Royal Losses, Symbolic Politics and Media Events in Interwar Europe: Responses to the Accidental Deaths of King Albert I and Queen Astrid of Belgium (1934–1935)

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Abstract

This article examines the public and private responses to the accidental deaths of King Albert I and Queen Astrid of Belgium in 1934 and 1935. The public and private mourning for Albert and Astrid and the impact of their deaths and funerals can only be understood when we analyse these events against the background of structural transformations in national identity, international and national politics and media culture in interwar Europe. The analysis of the responses to these events thus offers unique insights into the relationship between the Belgian monarchy, politics and modern mass media in the 1930s. The memory of the war experience permeated both funerals through the massive presence of war veterans. Condolence letters to the royal court show how Astrid's popularity made the Belgian monarchy more human and approachable than it had ever been, while their sudden deaths simultaneously stimulated the mystification of both royal figures. Albert's funeral even constituted an event of symbolic significance in the interstate relations of Belgium with France. The meaning of both these high-profile deaths was negotiated within the mass media.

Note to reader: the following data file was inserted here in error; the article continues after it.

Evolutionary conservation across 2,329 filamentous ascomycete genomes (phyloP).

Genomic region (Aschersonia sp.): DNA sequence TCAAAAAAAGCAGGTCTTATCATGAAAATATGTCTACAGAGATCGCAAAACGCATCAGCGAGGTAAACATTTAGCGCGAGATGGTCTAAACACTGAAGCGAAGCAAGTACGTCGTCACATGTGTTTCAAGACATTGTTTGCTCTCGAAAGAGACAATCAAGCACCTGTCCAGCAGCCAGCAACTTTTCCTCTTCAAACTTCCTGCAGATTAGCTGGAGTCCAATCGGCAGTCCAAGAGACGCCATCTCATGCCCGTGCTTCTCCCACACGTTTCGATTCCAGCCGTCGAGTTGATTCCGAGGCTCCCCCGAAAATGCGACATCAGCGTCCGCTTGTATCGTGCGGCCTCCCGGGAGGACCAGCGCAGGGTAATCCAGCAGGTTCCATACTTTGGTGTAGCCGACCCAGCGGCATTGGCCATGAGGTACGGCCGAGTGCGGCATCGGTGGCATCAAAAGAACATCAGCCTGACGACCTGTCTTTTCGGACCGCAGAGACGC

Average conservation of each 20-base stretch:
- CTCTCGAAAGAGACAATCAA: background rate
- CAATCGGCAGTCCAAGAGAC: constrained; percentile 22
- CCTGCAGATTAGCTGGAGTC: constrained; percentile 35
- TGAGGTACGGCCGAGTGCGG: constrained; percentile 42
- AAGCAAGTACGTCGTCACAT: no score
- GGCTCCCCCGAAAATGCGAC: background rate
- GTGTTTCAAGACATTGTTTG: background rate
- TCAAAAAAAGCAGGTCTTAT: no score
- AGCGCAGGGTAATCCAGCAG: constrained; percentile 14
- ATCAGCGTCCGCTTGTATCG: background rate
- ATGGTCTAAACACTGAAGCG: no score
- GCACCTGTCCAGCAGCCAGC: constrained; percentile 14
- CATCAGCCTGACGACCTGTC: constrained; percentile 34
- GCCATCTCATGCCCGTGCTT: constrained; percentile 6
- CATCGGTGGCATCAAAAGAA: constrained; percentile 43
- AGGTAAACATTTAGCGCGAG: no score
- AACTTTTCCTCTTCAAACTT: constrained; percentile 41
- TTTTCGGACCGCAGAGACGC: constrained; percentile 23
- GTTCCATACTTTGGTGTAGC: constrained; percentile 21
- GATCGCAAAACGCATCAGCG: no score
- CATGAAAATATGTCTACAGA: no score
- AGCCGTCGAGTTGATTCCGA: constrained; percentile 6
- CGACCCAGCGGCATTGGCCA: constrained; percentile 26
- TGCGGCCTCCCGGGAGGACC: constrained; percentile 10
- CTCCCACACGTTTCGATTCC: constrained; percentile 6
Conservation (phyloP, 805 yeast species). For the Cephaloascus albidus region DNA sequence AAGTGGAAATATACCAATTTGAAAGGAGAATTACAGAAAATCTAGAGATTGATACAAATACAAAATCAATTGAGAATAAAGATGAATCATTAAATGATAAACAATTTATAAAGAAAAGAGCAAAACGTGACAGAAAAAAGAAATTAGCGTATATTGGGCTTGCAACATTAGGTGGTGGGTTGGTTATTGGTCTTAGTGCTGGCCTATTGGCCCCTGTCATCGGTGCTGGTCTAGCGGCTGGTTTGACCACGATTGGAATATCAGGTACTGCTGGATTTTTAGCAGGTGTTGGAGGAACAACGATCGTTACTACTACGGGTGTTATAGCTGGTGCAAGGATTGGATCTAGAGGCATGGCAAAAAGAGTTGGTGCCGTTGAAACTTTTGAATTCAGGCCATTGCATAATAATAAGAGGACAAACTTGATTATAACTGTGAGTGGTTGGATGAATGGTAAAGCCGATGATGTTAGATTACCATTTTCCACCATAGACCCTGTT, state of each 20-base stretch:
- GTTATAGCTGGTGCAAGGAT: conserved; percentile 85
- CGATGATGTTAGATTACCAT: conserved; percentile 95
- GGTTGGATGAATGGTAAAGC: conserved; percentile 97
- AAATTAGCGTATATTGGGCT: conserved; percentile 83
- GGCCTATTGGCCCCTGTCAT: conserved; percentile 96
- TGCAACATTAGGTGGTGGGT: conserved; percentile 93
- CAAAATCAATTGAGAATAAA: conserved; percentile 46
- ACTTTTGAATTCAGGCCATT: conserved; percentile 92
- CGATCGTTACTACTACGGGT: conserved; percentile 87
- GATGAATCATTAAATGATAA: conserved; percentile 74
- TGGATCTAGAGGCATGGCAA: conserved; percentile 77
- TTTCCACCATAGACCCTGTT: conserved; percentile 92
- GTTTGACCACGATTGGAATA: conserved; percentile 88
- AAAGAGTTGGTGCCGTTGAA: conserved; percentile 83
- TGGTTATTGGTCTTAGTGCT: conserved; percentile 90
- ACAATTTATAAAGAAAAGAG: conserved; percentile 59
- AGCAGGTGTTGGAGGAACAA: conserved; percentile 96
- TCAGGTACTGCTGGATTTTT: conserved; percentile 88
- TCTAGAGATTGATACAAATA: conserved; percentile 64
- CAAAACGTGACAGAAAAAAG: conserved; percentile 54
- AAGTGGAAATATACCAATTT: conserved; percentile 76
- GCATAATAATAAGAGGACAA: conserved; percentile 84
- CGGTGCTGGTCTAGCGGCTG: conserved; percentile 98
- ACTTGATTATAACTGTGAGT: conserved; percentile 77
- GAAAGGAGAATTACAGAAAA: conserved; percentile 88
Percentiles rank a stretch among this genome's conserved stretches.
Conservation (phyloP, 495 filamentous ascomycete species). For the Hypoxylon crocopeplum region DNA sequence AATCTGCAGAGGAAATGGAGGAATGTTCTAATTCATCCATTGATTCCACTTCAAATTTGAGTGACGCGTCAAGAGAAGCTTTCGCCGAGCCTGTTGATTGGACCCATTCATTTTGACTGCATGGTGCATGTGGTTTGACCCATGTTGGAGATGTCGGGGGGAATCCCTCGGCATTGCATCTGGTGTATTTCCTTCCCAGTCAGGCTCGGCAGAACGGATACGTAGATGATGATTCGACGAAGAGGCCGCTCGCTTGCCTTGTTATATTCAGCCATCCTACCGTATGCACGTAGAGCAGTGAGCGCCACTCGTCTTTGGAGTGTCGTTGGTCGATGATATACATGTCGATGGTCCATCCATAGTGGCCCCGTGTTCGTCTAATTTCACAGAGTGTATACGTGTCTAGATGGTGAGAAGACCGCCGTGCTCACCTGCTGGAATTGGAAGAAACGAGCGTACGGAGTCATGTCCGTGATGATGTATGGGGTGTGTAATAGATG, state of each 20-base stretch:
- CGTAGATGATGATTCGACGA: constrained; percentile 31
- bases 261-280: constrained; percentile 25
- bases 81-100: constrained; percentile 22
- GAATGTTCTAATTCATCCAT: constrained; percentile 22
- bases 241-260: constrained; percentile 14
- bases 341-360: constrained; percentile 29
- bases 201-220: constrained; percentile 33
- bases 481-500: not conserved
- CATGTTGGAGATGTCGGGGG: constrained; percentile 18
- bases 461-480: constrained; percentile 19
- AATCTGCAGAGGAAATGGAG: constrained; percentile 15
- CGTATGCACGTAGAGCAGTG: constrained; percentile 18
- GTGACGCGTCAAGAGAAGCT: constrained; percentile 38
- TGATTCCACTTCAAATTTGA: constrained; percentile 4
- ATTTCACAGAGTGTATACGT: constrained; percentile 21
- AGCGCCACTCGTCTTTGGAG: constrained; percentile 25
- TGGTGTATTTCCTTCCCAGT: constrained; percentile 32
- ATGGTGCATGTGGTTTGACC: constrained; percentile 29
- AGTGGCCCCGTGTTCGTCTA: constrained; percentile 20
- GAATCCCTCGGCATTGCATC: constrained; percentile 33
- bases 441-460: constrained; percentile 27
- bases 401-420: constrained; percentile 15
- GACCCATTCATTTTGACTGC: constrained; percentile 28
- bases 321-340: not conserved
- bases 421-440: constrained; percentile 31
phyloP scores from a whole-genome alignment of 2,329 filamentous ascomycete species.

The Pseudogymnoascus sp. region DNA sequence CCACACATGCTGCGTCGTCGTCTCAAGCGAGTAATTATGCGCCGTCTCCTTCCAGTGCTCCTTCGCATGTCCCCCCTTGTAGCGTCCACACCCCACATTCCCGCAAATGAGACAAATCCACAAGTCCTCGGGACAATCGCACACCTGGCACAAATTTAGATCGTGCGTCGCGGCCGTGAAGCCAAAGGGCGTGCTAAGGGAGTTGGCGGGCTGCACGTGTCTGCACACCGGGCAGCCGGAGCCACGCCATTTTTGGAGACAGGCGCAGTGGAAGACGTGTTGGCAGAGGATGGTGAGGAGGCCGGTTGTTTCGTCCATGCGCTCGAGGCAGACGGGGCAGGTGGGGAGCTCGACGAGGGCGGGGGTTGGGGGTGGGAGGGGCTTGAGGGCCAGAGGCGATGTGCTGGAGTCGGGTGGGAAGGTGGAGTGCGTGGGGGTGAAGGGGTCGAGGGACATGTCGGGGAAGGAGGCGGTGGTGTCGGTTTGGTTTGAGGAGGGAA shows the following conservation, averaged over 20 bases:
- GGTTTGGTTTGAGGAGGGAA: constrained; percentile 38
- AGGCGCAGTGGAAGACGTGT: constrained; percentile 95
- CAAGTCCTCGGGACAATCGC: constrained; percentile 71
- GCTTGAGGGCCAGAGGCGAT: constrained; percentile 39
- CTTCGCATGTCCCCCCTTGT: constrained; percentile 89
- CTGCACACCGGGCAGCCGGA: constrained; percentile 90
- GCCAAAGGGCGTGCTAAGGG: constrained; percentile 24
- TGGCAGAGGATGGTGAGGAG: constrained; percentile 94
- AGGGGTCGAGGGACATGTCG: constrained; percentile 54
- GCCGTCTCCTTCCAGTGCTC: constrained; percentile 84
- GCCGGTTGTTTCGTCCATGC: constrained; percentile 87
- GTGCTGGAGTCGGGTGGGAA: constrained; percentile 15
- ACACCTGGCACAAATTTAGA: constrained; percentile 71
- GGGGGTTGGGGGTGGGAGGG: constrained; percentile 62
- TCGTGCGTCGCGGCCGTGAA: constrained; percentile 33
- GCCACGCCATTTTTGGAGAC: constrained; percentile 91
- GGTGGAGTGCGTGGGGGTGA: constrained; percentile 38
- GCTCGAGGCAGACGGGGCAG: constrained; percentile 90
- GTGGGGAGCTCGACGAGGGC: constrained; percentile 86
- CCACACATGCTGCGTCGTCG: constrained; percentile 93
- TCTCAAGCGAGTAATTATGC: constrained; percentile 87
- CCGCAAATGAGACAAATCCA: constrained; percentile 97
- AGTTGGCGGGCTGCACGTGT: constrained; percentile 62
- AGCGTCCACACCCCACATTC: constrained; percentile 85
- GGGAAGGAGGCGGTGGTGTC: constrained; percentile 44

Original languageEnglish
Pages (from-to)155-174
JournalContemporary European History
Volume24
Issue number2
Early online date13 Apr 2015
DOIs
Publication statusPublished - 2015

Keywords

  • death studies
  • Political History of Belgium
  • interwar period
  • Belgian monarchy

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